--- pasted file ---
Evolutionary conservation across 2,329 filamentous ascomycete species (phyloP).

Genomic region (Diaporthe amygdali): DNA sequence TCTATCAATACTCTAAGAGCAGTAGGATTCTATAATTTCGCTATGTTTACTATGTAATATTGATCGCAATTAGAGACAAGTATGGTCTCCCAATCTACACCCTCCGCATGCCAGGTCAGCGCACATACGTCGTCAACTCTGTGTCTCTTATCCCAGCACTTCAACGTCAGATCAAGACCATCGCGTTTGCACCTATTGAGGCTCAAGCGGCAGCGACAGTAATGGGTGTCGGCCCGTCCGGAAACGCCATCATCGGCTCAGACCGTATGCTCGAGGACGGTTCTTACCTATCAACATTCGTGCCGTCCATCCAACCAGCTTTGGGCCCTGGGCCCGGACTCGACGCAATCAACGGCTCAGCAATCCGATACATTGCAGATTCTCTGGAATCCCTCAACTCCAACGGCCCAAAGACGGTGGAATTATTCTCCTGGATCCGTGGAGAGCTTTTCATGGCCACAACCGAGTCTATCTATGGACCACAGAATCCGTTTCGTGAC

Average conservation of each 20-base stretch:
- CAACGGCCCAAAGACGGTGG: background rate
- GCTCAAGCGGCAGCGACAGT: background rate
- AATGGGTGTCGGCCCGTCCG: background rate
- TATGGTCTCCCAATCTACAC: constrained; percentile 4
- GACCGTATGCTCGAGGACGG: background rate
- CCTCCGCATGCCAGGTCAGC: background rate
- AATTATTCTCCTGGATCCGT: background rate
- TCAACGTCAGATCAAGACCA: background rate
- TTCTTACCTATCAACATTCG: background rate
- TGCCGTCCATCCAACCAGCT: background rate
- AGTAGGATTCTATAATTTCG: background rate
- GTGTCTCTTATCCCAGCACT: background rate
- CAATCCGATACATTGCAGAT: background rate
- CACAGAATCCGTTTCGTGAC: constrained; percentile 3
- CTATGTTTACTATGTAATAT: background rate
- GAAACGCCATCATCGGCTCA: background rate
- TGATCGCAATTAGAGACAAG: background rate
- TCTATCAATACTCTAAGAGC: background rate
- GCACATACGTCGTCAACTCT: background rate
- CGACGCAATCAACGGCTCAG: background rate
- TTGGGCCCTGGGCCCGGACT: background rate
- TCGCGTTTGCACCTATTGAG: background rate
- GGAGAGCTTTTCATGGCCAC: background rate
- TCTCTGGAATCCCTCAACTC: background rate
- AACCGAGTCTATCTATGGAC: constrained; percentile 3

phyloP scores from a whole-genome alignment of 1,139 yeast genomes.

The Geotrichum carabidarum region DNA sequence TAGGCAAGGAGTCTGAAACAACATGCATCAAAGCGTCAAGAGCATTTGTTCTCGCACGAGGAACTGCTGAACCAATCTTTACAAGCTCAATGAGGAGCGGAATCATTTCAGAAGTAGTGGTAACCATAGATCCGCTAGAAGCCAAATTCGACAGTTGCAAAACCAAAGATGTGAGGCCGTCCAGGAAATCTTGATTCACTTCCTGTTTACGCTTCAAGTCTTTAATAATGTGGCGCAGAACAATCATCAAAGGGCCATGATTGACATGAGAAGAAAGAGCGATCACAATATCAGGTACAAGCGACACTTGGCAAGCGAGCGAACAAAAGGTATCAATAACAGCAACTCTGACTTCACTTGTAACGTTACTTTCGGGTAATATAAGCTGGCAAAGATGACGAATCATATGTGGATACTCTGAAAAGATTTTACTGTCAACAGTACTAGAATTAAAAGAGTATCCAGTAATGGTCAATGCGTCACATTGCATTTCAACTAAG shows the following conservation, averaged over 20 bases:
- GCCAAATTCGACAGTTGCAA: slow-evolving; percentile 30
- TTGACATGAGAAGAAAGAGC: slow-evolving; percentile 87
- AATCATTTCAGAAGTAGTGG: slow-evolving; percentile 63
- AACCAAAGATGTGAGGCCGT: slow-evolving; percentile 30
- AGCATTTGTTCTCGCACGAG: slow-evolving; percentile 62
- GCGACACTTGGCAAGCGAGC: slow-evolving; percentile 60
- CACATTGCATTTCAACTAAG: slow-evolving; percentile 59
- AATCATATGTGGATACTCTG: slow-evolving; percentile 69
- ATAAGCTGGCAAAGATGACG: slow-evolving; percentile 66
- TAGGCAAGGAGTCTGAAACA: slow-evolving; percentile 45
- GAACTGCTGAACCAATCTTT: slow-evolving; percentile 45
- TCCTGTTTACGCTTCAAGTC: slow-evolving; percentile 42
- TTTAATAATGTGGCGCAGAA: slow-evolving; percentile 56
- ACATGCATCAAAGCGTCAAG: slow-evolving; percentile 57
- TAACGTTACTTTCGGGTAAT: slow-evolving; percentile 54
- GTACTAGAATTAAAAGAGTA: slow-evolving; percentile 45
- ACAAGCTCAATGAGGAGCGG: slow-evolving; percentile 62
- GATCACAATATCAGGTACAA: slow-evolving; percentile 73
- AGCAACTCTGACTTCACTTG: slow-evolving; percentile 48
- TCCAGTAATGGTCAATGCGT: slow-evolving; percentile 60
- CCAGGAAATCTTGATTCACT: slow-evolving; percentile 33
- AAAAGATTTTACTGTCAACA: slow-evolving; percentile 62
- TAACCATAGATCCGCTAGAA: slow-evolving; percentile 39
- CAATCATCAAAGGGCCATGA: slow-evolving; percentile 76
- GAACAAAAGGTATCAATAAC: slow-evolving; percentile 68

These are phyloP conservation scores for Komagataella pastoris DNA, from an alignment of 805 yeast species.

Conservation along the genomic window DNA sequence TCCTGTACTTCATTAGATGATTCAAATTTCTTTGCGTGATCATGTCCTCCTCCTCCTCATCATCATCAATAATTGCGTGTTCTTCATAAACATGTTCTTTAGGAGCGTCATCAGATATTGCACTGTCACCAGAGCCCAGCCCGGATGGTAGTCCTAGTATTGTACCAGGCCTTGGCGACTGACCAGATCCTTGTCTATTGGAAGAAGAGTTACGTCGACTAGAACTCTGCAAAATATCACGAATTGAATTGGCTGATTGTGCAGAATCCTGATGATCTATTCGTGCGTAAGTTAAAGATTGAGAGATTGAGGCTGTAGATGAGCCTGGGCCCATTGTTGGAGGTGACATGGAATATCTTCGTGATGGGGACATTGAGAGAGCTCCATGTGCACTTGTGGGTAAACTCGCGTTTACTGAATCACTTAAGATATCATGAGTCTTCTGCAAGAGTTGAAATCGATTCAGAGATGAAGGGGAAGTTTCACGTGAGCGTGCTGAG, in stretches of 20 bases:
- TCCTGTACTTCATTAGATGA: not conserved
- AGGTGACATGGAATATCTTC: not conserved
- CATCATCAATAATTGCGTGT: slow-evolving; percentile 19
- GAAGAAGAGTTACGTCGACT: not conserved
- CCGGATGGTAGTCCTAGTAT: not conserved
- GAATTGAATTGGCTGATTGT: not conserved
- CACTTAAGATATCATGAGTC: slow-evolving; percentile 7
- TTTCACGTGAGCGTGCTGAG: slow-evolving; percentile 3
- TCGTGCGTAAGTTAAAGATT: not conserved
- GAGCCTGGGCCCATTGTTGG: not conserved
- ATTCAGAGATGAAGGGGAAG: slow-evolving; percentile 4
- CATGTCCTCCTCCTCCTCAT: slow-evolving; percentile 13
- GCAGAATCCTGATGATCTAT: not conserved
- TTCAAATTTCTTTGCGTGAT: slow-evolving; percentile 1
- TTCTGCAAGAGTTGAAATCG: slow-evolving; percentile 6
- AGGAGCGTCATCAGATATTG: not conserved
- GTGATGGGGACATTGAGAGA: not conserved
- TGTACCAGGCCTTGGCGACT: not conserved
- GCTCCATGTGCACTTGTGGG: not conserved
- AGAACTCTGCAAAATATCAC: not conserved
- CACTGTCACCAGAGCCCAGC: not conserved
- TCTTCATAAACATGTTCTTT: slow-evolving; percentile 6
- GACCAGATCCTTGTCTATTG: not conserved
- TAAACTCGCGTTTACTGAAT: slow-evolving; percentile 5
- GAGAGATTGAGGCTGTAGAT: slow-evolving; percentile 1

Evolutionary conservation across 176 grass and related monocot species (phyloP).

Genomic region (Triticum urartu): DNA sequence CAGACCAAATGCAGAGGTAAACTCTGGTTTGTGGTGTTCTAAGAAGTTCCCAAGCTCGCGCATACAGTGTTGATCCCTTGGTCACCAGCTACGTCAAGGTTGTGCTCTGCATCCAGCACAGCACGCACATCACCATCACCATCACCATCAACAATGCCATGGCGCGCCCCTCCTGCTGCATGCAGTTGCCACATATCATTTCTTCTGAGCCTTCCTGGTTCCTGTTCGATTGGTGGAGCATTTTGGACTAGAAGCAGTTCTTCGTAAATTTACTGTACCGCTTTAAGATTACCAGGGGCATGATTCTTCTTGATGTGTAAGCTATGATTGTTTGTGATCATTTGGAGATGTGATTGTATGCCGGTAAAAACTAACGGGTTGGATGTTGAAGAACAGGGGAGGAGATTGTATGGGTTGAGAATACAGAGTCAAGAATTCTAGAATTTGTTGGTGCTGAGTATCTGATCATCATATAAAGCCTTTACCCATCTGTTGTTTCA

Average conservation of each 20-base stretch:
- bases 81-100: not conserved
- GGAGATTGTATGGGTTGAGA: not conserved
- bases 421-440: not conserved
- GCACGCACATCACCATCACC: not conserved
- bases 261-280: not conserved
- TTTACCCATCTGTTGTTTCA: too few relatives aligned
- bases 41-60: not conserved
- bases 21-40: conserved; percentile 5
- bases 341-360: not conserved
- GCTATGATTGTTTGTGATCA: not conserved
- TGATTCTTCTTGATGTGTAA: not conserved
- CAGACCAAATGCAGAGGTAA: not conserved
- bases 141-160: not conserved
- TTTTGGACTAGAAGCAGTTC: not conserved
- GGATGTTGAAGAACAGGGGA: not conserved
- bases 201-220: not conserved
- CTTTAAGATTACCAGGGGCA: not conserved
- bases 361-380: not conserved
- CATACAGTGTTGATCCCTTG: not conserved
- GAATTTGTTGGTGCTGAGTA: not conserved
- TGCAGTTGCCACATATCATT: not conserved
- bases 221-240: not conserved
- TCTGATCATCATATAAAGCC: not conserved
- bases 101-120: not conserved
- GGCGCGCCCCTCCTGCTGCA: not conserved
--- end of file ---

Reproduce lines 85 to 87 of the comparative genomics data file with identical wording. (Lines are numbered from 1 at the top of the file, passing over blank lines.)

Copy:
Average conservation of each 20-base stretch:
- bases 81-100: not conserved
- GGAGATTGTATGGGTTGAGA: not conserved